Most people who sympathize with the individuals and communities harmed by coal mining and natural gas extraction do so on the basis of media accounts or documentary films. That was previously the case for Leah Wurster, a University of Illinois undergraduate in the Department of Natural Resources and Environmental Sciences, who is also an organizer for the Student Sierra Coalition, a chapter of the Sierra Club, and an active member of Students for Environmental Concerns (SECS).
That changed in October when Wurster and a group of 40 other UI students attended a conference in Pittsburgh called PowerShift. It was, in the terms of organizers, a gathering of more than 10,000 youth leaders from around the country with the ambitious goal of building a movement to "fight fracking, divest from fossil fuels, build a clean energy future and stop the climate crisis."
I met with Wurster recently over lunch at the Red Herring to talk about the experience. We were joined by two other students who are active in environmental efforts on campus and who also attended the conference, Peter Whitney and Tyler Rotche.
When I asked the three to describe the aspect of the weekend that had had the greatest impact on them, they quickly agreed: Hearing directly from people in front-line communities. Wurster added, "You never know what's been clipped when you see people in a documentary; it's a different experience to actually hear them speak and be able to ask them questions."
As an example, the students told about a man only a few years older than they are named Junior Walk, who lives in the coal country of southern West Virginia. In fact, Walk explained in a talk they attended, he lives in the shadow of a massive earthen impoundment of coal slurry, the mixture of water and toxic byproducts created by washing coal. Should that impoundment fail, Walk and his neighbors will pay the price, in property and lives. (You may remember photos from the spectacular failure of such an impoundment in Tennessee in 2008.)
The students were moved by the stories Walk told of how locals suffer when mountains are torn down to extract coal. Their water is fouled and undrinkable, the air they breathe is filled with dust from coal processing and they are subject to a long list of illnesses caused by constant exposure to the coal pollution.
The students were also impressed by Walk's courage. For him, speaking out against mountaintop removal mining meant being forced to leave his parents' house, because his father still works for a coal company.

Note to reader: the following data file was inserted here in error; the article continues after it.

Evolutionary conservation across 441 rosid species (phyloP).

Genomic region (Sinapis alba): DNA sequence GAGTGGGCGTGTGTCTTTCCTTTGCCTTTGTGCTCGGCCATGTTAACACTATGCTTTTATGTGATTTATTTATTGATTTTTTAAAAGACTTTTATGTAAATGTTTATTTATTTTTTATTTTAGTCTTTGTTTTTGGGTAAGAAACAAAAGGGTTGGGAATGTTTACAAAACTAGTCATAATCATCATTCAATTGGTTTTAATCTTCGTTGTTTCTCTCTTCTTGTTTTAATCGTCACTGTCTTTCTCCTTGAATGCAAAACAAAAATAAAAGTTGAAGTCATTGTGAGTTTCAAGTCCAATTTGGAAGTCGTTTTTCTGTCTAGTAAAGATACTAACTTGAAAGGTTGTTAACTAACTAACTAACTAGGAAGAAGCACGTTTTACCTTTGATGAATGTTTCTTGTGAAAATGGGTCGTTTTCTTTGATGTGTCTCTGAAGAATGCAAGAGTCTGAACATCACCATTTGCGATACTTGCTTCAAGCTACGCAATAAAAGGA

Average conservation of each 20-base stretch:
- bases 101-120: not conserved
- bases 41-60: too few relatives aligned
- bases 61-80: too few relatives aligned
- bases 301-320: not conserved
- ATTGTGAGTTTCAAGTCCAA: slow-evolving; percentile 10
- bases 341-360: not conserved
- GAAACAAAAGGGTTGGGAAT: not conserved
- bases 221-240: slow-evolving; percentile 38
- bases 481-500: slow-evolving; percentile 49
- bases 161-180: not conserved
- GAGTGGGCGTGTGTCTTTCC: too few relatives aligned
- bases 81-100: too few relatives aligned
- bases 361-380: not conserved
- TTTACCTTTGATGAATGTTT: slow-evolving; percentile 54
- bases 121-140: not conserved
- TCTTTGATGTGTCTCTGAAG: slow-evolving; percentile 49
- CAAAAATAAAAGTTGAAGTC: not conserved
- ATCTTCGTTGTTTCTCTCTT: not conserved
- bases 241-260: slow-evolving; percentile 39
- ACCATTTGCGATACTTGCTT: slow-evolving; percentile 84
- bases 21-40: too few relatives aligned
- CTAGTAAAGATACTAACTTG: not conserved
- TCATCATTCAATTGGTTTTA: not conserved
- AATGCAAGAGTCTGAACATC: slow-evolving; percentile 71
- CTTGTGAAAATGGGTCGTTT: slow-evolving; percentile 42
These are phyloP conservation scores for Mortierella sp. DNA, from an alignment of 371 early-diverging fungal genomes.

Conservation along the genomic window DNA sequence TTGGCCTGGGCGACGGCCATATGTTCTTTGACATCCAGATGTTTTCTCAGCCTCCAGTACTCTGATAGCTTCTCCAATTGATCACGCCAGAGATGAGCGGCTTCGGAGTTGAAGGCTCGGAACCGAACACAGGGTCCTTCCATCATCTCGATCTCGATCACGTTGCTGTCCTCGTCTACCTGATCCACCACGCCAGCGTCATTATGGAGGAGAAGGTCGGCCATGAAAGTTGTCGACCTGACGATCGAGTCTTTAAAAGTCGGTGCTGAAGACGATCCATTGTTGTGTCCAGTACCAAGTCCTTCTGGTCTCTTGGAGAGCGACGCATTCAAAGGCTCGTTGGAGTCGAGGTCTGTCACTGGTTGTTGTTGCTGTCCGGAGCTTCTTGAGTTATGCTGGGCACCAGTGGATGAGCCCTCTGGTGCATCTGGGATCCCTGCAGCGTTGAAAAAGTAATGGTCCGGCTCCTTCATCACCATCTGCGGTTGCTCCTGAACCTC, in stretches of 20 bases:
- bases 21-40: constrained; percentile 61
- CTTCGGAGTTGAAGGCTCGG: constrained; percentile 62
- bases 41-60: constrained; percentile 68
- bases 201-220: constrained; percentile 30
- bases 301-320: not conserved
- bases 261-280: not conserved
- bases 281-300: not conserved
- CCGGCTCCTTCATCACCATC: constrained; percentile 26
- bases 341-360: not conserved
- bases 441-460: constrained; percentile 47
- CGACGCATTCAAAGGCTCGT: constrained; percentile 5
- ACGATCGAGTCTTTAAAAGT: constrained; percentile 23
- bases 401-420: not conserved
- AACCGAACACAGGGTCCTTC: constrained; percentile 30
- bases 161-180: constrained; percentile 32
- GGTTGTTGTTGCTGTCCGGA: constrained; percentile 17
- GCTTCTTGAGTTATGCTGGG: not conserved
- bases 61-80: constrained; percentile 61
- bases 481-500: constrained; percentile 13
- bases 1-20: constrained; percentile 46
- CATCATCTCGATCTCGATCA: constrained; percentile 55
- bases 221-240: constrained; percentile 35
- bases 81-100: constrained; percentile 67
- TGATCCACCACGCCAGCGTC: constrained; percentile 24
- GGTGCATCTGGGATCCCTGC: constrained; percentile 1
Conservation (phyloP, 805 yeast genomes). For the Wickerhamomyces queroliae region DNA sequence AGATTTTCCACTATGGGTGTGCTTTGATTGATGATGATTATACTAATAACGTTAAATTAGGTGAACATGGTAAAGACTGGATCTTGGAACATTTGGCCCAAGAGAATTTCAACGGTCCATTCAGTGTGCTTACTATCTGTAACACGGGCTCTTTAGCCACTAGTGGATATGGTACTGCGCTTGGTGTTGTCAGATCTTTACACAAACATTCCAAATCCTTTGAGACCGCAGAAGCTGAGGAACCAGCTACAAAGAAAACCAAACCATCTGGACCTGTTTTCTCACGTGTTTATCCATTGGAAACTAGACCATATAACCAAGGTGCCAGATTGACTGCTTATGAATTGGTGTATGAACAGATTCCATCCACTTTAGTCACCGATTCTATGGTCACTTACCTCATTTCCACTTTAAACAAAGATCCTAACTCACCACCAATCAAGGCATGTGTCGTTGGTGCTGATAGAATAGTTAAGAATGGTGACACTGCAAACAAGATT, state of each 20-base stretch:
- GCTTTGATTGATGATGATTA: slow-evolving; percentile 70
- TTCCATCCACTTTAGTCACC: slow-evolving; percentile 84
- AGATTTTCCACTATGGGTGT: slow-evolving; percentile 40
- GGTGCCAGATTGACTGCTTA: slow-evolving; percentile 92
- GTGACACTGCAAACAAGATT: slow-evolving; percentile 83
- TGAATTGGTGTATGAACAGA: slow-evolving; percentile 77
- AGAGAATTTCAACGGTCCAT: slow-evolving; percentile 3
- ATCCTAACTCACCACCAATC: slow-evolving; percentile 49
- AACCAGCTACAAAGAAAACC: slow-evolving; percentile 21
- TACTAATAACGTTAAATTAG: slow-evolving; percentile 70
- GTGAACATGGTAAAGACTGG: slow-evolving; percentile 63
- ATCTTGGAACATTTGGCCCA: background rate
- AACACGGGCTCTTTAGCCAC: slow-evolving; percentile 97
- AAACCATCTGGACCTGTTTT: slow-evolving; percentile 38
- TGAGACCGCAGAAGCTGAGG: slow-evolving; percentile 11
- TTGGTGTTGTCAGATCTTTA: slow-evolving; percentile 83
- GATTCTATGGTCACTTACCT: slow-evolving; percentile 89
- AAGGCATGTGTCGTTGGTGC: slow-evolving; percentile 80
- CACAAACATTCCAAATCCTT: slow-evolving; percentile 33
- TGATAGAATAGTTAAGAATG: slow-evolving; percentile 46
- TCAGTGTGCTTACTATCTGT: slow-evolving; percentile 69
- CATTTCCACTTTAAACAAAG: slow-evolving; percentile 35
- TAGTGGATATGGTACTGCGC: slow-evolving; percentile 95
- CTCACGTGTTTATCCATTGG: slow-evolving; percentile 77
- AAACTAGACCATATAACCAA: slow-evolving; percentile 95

In addition, his activism, which has included chaining himself to equipment to block operations, has made him a target for threats and intimidation, including having the brake lines on his car cut.
The students also responded strongly to stories they heard at the conference from Kandi Mossett of North Dakota, who identifies herself with the Mandan, Hidatsa and Arikara tribes, and who represented the Indigenous Environmental Network. Mossett spoke at PowerShift to call attention to the devastating impacts of the current fracking boom on indigenous communities of the northern Great Plains. In the eyes of the natural gas industry, she said, "We are disposable people in their way."
Mossett described in vivid detail the ills the fracking boom has brought with it, from racist graffiti and intimidation by workers, to dangerous truck traffic, assault and murder. She also showed photos of many environmental hazards and violations associated with gas operations.
The Illinois students said they were especially unsettled by what they heard from Mossett because their predecessors in SECS pressured the UI to replace coal with natural gas as a source of fuel at the Abbott Power Plant on campus.
That switch, they know, makes perfect sense as a measure to reduce greenhouse gas emissions. But at the same time, they now understand in a very direct way, it deepens the university's ties to an energy source with its own set of intractable problems.
When we spoke, Wurster, Whitney and Rotche could not yet say how their new understanding would translate to policy or action for SECS, but it was certainly gratifying to see their thorough and open approach to the question.
— Campus Ecofeminism Summit, keynote talk by Severn Cullis-Suzuki, 7:30 p.m. Wednesday, Greg Hall, room 112, 810 S. Wright St., U.
— "Public Opinion on Climate Change: What is it, What Influences it and Does it Matter?", presented by Professor Edward Maibach, director of the Center for Climate Change Communication at George Mason University, 7 p.m. Thursday, 100 Noyes Laboratory.
Environmental Almanac is a service of the UI School of Earth, Society and Environment, where Rob Kanter is communications coordinator. Environmental Almanac can be heard on WILL-AM 580 at 4:45 and 6:45 p.m. on Thursdays.